First, check your owner's manual to see what type of oil your car needs and how much oil it takes. You don't want to put in too much or too little of the wrong viscosity oil. Once that's done, visit an auto parts store to buy the oil, filter, a catch can large enough to hold all the old oil and any other tools, or pick them up online. The parts store should be able to help you find what type of filter you need.
Safety is key, so be sure to wear both gloves and glasses. If you're using jack stands or a ramp, chock the tires and set the parking brake. If a car's been running, the oil will be hot. A warm engine is fine, but a hot engine can cause burns. Let the car sit for a bit before you start draining, that way you don't burn yourself on scalding hot engine oil.
Once you're ready to start, open the filler cap at the top of the engine. That will help the oil drain quicker. Underneath, line up the catch can beneath the oil drain plug. Keep in mind that the oil might flow out at a slight angle. Loosen the drain plug about halfway using a ratchet. Finish unscrewing the drain plug by hand, quickly removing the bolt at the very end. Clean the drain plug with brake cleaner in order to remove any metal or contaminants that may have collected there.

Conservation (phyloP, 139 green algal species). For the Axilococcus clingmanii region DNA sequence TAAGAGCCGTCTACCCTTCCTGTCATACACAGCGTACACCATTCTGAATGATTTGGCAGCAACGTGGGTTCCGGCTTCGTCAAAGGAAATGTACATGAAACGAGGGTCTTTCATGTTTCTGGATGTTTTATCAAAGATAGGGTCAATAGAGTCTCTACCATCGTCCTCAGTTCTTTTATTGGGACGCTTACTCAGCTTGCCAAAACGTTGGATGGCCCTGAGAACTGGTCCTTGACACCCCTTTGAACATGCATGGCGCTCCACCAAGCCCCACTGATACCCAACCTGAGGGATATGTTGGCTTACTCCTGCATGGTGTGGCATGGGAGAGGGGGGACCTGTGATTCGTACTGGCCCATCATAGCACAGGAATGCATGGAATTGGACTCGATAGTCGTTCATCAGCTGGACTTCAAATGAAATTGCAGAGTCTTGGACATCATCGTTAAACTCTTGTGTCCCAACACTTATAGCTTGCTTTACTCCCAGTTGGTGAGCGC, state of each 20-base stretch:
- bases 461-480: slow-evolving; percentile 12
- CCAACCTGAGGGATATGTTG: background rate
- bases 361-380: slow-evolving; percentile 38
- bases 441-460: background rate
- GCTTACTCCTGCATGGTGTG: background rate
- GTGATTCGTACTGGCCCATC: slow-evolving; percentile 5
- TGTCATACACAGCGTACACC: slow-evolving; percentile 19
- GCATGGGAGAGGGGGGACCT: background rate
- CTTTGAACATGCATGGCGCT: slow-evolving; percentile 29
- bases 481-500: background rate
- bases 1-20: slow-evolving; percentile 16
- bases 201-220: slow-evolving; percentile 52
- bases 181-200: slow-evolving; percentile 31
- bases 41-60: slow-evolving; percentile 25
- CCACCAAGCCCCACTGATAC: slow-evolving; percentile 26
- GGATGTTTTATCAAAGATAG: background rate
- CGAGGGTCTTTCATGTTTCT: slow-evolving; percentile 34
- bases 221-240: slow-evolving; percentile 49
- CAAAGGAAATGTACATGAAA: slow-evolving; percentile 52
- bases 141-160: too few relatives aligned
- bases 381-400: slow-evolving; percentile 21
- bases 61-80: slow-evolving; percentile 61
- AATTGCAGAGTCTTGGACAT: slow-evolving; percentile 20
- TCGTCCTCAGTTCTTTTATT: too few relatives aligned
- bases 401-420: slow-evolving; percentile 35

After the oil has completely drained, add a new crush washer to the drain plug and screw it back in by hand until tight, finishing with a ratchet. Once it's snug, give the plug another half turn, but not more than that. Use rags to wipe off the bottom of the oil pan and the area around the drain plug.
Next, find the old oil filter. Remove it by hand or, if needed, using an oil-filter wrench. Be careful toward the end, keeping the filter upright. It will still be full of old oil. Before you install the new filter, rub a light ring of new oil around the filter's o-ring. It's also a good idea to pre-fill the new filter with fresh, clean oil. That way, oil can get to the engine's bearings and other parts quicker. Reinstall the filter, tightening it by hand. Do not use a wrench to tighten it.
The next step is to add the new oil to the top of the engine. Use a funnel to keep the oil from spilling all over. Also, double check to make sure you're putting in the correct amount of the right type of oil. If you spin the bottle to the side or upside-down, it will actually pour easier and with less blubbing.
Once the proper amount of oil has been poured, close the cap and start the vehicle for five minutes to allow the fresh oil to circulate in the system. Look for leaks. Turn the car off and make sure the vehicle is perfectly level or off the jack stands before checking the dipstick. You want the reading to be correct and even.
Pull the stick and clean off the excess oil with a rag. Re-insert the dipstick, making sure it's completely compressed before removing it again and checking the level. There's typically a low and a high indicator on the stick. Try to keep the oil up to, but not above the high marker.
Be sure to dispose of the used oil by collecting it in old bottles, juice jugs, or water containers and bring them to your local auto parts store, mechanics shop, or recycling center. Do not just toss the jugs or containers into a trash can.
You can watch the entire process in the video at the top of this story.